Monday, June 19, 2006

Microsoft researchers propose a not-so-new way to measure Web page importance

Three Microsoft researchers published an interesting paper last month titled Beyond PageRank: Machine Learning for Static Ranking. Sounds a bit scary and logical, but it revisits an SEO myth that has long held back the search engine optimization community.

Google's big claim to fame is that they supposedly incorporate PageRank into their search results. PageRank is a measurement of the probability that you will land on any given page simply by clicking on links you find as you surf. That probability is determined by how many links point to a page, but since pages with more links intuitively have a higher probability of being found, any links from those pages will help other pages more. It's very circular and very confusing.

But Google doesn't actually show you search results in PageRank order, except in their directory. When you go to Google and type in a query, say for tolkien forum, Google looks at a lot of other data first. It computes what is called a relevance score and then adds the page's PageRank score to the Relevance score. The combined Relevance + PageRank values are used to determine which pages are listed first.

That's a pretty simple concept, actually laid out in very simple language in Larry Page and Sergey Brin's original Google paper. Compute PageRank, compute Relevance, add the scores, and that is how you arrange search results.

You'd think a lot of people could grasp that simple concept, but Nooooooo! The vast majority of references to PageRank among people interested in or involved in search engine optimization are so far out in left field you have to wonder what they were drinking the day they started reading about PageRank. They come up with some of the stupidest explanations for how Google works, and now the mainstream news and business news media have picked up on their silly explanations.


PageRank is what the Microsoft researchers call a static measurement of quality. It's static because it's computed once per document (within an undisclosed cycle). That static value is then added to a dynamic measurement of relevance. It's dynamic because it's computed each time the document is considered as a possible result for a query. So, if you run a query for "michael martinez blog pagerank" you'll get the static PageRank and a dynamic Relevance score A for this page. But if you run a query for "michael martinez blog google" you'll get the same PageRank with a different dynamic Relevance score B.

Got all that? Don't worry. You've got plenty of company.

Still, Microsoft's researchers have proposed looking at some different measurements of importance. One such measurement is traffic to a Web page. They discuss several possible ways of collecting such data but they have settled on what I call the Alexa Solution., now owned by Amazon, tracks surfing data from about 11 million people who have downloaded their toolbar. Every time you open a new Web page, if you have the Alexa toolbar installed in your browser, it sends a little message back to Alexa that says, "Just opened page X".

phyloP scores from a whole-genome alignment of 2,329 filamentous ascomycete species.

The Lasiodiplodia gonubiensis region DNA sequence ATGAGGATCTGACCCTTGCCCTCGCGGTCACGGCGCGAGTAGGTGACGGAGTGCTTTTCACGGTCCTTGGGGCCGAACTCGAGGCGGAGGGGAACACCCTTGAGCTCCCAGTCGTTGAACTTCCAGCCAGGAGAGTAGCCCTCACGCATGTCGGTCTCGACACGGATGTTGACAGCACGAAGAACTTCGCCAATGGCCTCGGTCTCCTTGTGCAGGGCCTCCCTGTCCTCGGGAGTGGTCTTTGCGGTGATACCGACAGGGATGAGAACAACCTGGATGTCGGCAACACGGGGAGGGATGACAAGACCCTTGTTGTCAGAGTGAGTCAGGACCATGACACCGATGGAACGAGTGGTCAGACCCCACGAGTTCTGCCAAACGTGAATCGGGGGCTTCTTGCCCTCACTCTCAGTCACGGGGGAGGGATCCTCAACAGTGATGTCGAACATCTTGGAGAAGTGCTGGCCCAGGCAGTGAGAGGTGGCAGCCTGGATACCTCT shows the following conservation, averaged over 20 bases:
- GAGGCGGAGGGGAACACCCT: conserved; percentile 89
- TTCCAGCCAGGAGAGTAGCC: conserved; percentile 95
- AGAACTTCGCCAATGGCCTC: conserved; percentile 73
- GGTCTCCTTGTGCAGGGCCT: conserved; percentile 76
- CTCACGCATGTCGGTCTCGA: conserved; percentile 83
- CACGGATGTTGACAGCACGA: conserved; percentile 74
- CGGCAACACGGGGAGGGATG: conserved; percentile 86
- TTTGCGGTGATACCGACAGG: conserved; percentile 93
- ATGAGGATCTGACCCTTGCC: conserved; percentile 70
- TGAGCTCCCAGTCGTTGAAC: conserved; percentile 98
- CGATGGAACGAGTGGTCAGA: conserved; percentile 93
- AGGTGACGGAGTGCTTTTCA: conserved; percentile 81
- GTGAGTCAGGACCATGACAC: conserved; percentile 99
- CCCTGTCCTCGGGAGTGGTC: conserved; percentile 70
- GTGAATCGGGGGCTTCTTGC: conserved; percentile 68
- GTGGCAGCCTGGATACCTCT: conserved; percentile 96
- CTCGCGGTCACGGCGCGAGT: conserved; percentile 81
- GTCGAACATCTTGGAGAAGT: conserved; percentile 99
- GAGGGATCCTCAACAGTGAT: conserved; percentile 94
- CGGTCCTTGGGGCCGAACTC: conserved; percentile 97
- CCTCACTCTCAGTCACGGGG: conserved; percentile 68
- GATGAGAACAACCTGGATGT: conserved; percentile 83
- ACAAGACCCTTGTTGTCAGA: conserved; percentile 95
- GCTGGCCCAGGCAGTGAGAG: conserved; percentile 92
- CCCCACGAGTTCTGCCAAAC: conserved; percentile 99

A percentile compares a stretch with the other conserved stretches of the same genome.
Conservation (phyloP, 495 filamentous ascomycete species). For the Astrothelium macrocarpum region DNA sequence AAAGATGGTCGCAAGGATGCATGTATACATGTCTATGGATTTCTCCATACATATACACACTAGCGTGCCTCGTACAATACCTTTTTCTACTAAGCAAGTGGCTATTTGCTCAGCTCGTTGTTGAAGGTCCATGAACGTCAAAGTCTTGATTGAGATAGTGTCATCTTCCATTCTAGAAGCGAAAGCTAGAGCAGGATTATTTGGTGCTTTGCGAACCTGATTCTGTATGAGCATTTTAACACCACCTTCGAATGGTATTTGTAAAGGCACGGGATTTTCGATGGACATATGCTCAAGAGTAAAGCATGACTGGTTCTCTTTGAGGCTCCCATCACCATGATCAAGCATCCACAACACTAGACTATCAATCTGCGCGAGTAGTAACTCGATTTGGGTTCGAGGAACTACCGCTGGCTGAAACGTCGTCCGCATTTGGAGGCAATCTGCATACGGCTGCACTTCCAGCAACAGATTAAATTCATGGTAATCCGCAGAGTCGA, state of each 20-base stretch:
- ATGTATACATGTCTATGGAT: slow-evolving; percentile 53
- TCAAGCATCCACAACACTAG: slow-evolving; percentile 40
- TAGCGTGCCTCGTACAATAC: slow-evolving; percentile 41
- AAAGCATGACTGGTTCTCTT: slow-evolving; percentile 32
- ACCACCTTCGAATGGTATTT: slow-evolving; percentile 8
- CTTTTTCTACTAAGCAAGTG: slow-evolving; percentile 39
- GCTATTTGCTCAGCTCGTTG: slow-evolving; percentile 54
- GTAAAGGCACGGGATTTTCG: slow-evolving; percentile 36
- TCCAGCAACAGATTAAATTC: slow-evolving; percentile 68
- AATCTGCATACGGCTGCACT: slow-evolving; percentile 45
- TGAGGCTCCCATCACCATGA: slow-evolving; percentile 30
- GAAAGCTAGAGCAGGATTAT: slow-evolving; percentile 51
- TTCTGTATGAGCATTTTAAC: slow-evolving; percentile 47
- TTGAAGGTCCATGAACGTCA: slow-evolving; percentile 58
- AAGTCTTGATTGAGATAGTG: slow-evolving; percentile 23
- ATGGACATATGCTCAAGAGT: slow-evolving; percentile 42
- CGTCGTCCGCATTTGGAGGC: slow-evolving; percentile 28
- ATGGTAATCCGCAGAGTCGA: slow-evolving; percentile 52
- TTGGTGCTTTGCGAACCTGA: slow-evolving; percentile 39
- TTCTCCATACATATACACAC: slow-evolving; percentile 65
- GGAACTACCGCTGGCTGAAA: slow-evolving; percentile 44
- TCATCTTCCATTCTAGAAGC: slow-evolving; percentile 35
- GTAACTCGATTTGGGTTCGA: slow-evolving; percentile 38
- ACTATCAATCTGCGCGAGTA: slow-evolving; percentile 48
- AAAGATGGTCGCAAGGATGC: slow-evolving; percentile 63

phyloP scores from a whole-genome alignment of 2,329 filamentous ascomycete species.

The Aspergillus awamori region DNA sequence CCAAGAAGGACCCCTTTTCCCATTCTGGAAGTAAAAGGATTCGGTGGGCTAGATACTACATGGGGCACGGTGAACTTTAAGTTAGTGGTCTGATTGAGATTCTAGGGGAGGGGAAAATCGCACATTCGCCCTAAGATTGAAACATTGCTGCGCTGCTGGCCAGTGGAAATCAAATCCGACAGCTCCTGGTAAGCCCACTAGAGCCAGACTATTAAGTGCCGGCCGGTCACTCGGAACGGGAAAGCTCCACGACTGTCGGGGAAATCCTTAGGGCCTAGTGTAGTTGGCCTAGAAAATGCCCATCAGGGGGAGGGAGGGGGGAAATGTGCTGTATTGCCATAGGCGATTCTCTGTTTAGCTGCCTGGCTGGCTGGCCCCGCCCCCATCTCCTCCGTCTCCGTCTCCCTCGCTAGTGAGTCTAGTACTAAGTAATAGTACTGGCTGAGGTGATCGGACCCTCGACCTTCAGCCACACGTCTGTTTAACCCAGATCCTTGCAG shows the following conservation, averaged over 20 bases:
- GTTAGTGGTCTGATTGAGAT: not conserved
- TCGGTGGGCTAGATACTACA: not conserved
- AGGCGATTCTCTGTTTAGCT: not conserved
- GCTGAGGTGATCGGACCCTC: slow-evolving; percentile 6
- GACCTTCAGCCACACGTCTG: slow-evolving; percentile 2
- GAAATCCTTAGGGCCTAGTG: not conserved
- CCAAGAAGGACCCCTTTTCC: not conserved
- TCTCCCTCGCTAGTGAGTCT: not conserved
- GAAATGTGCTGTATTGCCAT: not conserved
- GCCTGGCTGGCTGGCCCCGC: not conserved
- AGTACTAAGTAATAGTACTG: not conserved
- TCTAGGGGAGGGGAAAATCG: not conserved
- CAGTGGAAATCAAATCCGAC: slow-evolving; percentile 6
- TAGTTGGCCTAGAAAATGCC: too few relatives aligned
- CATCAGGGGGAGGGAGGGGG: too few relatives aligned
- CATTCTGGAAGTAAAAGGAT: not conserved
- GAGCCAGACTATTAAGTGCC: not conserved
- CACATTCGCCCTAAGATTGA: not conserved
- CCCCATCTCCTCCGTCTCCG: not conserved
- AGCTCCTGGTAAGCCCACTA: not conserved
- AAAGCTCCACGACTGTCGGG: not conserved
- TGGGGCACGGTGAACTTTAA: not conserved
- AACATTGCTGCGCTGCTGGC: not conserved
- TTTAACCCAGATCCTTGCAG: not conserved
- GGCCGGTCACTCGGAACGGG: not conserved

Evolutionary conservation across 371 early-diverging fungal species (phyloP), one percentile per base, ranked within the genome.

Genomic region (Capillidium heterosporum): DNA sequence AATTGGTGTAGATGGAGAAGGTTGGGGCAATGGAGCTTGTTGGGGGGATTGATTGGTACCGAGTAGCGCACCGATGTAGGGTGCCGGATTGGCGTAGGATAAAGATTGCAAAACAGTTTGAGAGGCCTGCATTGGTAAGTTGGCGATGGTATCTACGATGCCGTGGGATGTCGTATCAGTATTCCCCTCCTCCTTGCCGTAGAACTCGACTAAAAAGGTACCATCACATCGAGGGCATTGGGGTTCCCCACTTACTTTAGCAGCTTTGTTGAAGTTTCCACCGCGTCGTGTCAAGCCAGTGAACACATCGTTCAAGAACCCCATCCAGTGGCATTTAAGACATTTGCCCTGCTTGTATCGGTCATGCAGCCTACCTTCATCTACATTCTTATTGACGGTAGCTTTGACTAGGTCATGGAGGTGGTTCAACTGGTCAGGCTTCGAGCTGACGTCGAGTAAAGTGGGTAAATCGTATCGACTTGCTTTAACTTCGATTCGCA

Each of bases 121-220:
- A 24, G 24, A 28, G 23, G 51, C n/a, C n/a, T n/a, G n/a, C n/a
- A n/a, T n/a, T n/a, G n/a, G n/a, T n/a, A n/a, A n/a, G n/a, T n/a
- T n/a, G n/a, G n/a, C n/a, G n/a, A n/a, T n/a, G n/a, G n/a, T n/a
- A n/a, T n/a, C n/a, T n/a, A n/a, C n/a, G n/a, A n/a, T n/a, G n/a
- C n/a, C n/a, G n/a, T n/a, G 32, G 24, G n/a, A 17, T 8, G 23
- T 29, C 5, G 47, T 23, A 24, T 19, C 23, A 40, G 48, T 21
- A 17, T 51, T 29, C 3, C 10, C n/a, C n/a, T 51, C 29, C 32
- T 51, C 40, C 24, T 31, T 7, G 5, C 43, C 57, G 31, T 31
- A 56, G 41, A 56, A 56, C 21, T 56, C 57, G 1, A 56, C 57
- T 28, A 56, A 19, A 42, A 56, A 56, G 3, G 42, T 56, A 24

Microsoft (MSN) has its own toolbar, and the researchers proposed that tracking their toolbar users' data will give them an idea of which pages are important to surfers. PageRank tells you which pages are important to Webmasters, but Webmasters and surfers are not exactly the same group of people. There are more surfers than Webmasters, and Webmasters tend to be more sneaky and manipulative.

Anyone who has questioned the value of Alexa's rankings, which have been manipulated in various ways, can immediately spot the flaw in Microsoft's proposed data source. What can be done to Alexa can be done to MSN.

In fact, no system is perfect. PageRank can be faked, inflated, borrowed, and misused. The abuse of PageRank has become so bad that Google has been depriving major sites of their ability to pass PageRank to other pages they link to. That's a shame, but PageRank has become a sham and Google has invested a lot of its prestige and corporate ego in the concept. They are losing the battle for preserving the value of PageRank (as they see it -- in my opinion, it's always been a stupid idea anyway because most Webmasters don't link on the basis of quality, but rather on the basis of whom they know and like).

So what's the SEO myth I referred to above? Well, as many search engine optimizers have fumbled around the basic concepts and use of PageRank, so they have fumbled around Google's toolbar. A lot of silly ideas have been proposed for what Google does with toolbar data, if anything. People believe that Google is tracking where you surf and ranking sites on the basis of where you go. Some companies actually require their employees to surf to the corporate Web site every day (not realizing that if Google is tracking this data, it's also tracking IP addresses and most corporate networks use the same IP address to access the Internet).

Google has never indicated in any patent application, technical paper, Webmaster guideline, or public presentation or communication that it uses toolbar data to determine search results rankings. Matt Cutts, a Google engineer who frequently speaks about Google's technology, has said on his own blog (expressing his personal opinion independent of Google's undisclosed corporate view) that he would consider use of the toolbar data to be kind of spooky.

So, maybe this later paper from Microsoft indicates they are using the toolbar data they collect to influence their search results. Maybe not. Toolbar data can be spoofed by software, and there are people who have claimed to do it through the years for Alexa and Google. If they can do it for Alexa and Google, then they should be able to do it for Microsoft, Yahoo!, and Ask (all of whom offer toolbars for your browser).


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